Lockheed expects 2nd anti-ship U.S. missile contract
WASHINGTON (Reuters) - Lockheed Martin Corp said it expected a Defense Department contract for further development of an air-launched long-range anti-ship missile, alongside one just received for a ship-based version.
The weapons are designed to knock out enemy ships using onboard sensing and computing capabilities. They would reduce U.S. dependence on intelligence, surveillance and reconnaissance systems as well as data links and the space-based Global Positioning System.
Such onboard capabilities could be critical in war if U.S. eyes in the sky were blinded by anti-satellite weapons, for instance, of a type that China demonstrated in January 2007, when it pulverized one of its own orbiting weather satellites.
Lockheed has already won a $157.7 million follow-on contract to develop the ship-launched, high-speed, liquid-fueled version. The Pentagon said Wednesday that work on this was expected to be completed by April 2013.
"We and our customers believe this technology fills a critical capabilities gap in anti-surface warfare," the company said in a statement on Thursday.
It anticipated a "Phase 2" contract in the near future for the air-launched version, derived from Lockheed's Joint Air-to-Surface Standoff Missile-Extended Range (JASSM-ER) system, the statement said.
"We have great confidence in our ability to develop and ultimately produce an effective, affordable, highly-accurate precision air- and ship-launched weapon system for the naval warfighter," added the company, the Pentagon's No. 1 supplier by sales.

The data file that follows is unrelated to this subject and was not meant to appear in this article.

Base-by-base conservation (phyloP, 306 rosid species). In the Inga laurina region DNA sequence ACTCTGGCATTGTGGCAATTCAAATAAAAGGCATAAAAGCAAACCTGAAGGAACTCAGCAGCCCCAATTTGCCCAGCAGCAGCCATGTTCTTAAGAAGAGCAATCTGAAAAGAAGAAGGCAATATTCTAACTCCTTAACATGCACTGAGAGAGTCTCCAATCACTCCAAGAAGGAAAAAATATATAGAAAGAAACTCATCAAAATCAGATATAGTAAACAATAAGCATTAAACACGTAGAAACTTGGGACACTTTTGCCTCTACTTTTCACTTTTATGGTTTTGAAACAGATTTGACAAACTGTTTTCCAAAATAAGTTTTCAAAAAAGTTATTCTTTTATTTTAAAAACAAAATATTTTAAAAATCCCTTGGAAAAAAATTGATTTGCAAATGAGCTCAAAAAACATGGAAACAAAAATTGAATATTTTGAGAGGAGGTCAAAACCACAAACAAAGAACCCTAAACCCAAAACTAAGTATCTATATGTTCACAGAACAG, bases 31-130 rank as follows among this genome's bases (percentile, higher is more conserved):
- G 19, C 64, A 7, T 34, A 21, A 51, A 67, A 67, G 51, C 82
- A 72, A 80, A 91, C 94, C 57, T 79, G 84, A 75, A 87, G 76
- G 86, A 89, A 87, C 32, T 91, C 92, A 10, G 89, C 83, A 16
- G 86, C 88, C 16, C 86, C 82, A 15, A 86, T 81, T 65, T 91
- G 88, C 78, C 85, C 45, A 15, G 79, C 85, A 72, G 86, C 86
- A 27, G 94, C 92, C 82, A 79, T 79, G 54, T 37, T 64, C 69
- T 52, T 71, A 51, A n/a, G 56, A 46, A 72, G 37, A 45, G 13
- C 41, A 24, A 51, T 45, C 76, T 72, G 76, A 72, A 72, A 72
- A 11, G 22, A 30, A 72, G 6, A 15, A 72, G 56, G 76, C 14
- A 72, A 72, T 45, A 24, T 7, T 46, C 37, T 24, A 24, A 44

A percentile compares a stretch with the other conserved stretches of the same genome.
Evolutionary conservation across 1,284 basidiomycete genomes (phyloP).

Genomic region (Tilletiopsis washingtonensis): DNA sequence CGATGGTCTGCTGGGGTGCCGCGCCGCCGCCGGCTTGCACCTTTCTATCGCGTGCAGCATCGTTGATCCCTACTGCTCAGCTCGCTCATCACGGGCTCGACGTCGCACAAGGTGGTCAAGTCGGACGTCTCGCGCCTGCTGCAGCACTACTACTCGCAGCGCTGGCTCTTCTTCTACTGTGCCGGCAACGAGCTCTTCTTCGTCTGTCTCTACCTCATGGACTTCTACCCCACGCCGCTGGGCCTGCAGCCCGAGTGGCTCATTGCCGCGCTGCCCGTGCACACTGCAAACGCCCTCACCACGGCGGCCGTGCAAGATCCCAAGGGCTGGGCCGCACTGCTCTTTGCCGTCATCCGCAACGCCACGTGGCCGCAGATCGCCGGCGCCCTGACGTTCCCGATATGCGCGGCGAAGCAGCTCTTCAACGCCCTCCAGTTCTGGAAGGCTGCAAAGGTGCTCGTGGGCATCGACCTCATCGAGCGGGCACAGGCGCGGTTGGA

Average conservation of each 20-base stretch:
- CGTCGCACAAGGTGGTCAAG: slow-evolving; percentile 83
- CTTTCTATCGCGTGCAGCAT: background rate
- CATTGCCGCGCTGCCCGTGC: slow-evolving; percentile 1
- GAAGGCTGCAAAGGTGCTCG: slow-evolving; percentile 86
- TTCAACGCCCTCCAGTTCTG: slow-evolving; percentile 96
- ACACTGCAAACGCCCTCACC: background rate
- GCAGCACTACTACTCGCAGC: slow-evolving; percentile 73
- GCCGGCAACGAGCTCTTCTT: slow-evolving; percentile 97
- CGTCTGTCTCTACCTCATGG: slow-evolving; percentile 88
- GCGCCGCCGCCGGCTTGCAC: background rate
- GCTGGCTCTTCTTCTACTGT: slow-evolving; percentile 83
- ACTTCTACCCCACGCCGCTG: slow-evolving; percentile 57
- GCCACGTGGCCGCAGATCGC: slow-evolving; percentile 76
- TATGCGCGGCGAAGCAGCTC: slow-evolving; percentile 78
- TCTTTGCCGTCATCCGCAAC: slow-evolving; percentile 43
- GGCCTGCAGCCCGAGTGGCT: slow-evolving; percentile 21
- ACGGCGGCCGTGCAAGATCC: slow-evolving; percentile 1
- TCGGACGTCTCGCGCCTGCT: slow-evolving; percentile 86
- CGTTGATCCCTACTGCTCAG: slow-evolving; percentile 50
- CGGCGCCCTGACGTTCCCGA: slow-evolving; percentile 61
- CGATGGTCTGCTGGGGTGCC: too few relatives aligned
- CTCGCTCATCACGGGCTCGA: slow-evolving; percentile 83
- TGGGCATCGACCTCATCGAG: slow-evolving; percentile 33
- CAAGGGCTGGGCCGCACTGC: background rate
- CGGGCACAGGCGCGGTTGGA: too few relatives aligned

The Defense Advanced Research Projects Agency, an incubator for leap-ahead technologies for the military, awarded Lockheed the first contract under the long-range anti-ship missile program in June 2009.
The joint DARPA-U.S. Navy program aims to demonstrate a mature enough weapon "to support rapid transition to operational use," DARPA said at the time.
The project is moving ahead amid Pentagon concerns over China's development of anti-ship ballistic missiles capable of putting U.S. aircraft carriers and other warships at risk.
Defense Secretary Robert Gates, in a May 3 speech to the Navy League of the United States, said a virtual U.S. monopoly on precision-guided weapons was eroding, "especially with long-range, accurate anti-ship cruise and ballistic missiles that can potentially strike from over the horizon."
"This is a particular concern with aircraft carriers and other large, multibillion-dollar blue-water surface combatants," he said.
The new U.S. anti-ship missile would have sufficient range to engage targets from "well beyond direct counter-fire ranges of projected threats," DARPA said last year.
(Reporting by Jim Wolf; editing by Tim Dobbyn)
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